Words: John Davies, Healthcare Lead, Public Sector, Amazon Web Services. PIcture credit: Chris Potter
Cloud has become the new normal as companies of every size are now deploying new applications to the cloud by default, and looking to migrate as many of their existing applications as they can as quickly as possible. For healthcare, the question isn’t “if” anymore, it’s really just “how fast can we move?” and “what are we going to move first?” And we’re at what we consider the beginning stages of adoption. Not surprisingly, there is no one size fits all, but we do see a few major patterns emerging among healthcare customers:
Dev and test workloads
The first, and this is true with any big technology shift, is development and test workloads. We have many customers who are running dev and test on AWS.
Building entirely new applications
The second common use case is using AWS for entirely new applications. There’s really no rational reason for not building new applications on the cloud. You get all the advantages right from the start. There’s no legacy, there’s no dependency, and there’s no difficulty migrating it. For example, The NHS Business Services Authority (NHSBSA) is trialling a cloud-based chatbot for its customer contact centers, which has contributed a 40 percent reduction of call volume and over 75 percent of the calls were handled within six minutes, and Siemens has a healthcare application that makes it easier for doctors to provide personalized care to their patients.
Digital properties, analytics, and mobile applications
Next, we see websites and digital properties, analytics, and mobile applications moving to the cloud. You also see a lot of analytics in this wave because it has never been easier and less expensive to collect, store, analyze and share data than it is with the cloud. Since the cloud guidance was published by NHS Digital in January, we are seeing key themes emerging in UK Healthcare. These include Population Health platforms and cloud enabling large-scale data sets to be processed rapidly at scale. The Institute for Cancer Research, uses AWS for their research on adaptive radiotherapy to enable real-time access to data, speeding their time to results, and lowering the cost per patient in labs and treatment facilities, and Cerner, a global supplier of healthcare technology services, uses AWS and big data to gain actionable, real-time insights, simplifying healthcare delivery while reducing costs for payers, providers, and patients.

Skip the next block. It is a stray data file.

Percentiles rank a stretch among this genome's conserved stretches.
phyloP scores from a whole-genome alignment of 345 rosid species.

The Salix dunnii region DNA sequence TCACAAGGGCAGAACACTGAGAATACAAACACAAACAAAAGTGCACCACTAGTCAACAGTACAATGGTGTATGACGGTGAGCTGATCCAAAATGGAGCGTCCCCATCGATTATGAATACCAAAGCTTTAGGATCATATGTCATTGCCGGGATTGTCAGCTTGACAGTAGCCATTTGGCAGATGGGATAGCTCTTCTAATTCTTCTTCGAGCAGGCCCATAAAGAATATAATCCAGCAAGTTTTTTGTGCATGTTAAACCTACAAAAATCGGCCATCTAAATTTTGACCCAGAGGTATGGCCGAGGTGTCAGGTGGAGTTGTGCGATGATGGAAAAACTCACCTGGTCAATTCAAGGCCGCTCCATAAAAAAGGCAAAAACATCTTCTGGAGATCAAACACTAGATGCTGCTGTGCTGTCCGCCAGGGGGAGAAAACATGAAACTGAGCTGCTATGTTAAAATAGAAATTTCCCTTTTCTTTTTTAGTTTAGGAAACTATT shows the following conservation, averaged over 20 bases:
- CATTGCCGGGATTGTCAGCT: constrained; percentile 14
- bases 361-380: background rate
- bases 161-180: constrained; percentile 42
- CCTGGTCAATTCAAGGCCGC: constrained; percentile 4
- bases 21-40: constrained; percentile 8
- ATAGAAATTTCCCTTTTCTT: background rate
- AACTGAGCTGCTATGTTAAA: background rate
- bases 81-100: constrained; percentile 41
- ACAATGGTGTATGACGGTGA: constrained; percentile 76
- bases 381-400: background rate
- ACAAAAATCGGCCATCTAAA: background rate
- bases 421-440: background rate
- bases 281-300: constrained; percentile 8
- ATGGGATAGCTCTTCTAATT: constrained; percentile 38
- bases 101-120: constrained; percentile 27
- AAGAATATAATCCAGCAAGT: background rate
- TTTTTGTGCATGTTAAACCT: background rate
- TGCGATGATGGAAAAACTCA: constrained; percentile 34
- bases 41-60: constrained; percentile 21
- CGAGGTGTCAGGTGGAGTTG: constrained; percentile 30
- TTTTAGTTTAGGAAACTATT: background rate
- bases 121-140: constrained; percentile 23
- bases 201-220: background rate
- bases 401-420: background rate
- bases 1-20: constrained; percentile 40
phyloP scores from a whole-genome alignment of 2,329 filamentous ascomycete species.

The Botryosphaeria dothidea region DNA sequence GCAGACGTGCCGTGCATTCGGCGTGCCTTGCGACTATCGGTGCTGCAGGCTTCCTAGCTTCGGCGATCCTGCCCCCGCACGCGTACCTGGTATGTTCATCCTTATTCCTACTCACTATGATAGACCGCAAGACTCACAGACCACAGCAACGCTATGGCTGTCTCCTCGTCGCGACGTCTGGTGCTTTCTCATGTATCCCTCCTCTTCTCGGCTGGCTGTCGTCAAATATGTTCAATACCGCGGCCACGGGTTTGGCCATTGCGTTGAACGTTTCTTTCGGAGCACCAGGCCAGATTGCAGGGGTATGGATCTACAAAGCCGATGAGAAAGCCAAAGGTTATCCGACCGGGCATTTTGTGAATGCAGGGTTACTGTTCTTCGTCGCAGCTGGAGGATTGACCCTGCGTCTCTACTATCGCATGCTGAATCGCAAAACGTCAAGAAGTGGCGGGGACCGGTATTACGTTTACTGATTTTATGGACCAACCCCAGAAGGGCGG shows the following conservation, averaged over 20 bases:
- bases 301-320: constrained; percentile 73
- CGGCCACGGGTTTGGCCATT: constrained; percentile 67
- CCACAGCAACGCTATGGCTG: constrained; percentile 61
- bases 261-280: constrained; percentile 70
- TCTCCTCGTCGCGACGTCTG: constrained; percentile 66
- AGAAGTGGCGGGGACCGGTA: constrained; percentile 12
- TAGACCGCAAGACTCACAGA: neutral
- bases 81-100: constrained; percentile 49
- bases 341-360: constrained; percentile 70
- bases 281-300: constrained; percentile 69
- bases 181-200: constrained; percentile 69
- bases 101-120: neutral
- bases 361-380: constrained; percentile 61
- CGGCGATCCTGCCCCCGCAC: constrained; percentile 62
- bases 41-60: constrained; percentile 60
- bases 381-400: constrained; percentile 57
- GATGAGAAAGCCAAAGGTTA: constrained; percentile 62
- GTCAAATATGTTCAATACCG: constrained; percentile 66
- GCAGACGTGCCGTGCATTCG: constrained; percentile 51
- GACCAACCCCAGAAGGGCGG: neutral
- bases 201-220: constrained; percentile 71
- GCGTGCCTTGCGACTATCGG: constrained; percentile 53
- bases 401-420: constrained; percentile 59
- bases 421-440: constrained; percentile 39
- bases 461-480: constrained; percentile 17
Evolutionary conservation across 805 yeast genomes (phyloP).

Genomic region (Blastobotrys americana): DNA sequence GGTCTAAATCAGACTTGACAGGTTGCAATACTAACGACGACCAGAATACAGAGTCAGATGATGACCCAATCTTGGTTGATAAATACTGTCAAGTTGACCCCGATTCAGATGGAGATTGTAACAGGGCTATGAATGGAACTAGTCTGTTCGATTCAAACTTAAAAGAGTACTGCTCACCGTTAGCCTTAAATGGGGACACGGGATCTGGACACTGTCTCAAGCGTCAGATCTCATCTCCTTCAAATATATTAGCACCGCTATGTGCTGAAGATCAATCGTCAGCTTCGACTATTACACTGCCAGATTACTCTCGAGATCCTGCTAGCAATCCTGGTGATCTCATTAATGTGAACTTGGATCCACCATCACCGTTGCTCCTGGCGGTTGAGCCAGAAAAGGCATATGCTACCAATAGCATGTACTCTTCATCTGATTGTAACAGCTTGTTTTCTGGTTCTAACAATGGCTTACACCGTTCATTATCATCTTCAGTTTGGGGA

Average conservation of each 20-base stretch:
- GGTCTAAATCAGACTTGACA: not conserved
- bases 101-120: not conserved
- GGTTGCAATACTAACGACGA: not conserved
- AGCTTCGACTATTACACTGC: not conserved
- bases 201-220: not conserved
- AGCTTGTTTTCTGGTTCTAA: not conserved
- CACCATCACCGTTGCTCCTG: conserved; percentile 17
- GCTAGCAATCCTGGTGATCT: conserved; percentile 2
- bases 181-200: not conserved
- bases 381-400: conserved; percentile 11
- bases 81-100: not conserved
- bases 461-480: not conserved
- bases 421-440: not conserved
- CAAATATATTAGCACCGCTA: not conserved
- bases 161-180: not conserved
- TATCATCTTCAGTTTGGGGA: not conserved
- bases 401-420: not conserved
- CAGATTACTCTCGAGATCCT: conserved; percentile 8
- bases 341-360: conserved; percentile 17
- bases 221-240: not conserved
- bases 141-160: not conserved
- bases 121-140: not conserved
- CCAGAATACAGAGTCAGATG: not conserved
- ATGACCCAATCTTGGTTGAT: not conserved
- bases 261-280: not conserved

Wave of mobile applications
The third set of applications in this wave are mobile because most companies have employees and customers that now have three screens between laptop or desktop and tablet and phone, and most of the applications weren’t built with those other interfaces in mind. Take UK-based Inhealthcare as an example. One of its core tools is using automated telephony as a communication channel to deploy digital health services at scale. Using Amazon Polly, Inhealthcare can deliver medication reminders, health advice and help with treatment.
The next wave we are seeing is business-critical applications. For example, Orion Health using AWS built Cal INDEX, one of the largest health information exchanges in the US. By using AWS, Orion health can scale its platform to handle millions of patient records and build HIPAA-compliant solutions for its customers.
We are also seeing companies that are migrating entire data enters to AWS.
Moving all-in to the cloud
Finally, we’re seeing an increasing number of customers moving all-in on AWS. When Netflix announced a few years ago that they were moving all-in on AWS, it was a pretty bold and courageous decision at that time. I would say today it’s not as bold a decision, it’s actually becoming more the new normal. A good example of this is 3M Health Information Systems (HIS). By moving to AWS, 3M HIS provisions compute resources in minutes instead of weeks, develops and deploys software in one week instead of six, and innovates faster.
John Davies, Healthcare Lead, Public Sector, Amazon Web Services,
John Davies leads the UK&I Healthcare team at Amazon Web Services. He and his team work with both NHS Trusts and Private Sector Healthcare organisations to help unlock digital innovation. He is especially passionate about the opportunities that AI and Cloud computing at scale can bring to improved health outcomes.
John has over 20 years’ experience in the Healthcare IT industry. Prior to joining AWS, he led a systems engineering team for a global hardware technology vendor, focused on the creation of healthcare solutions. He was also a Senior Development Manager in the NHS for several years.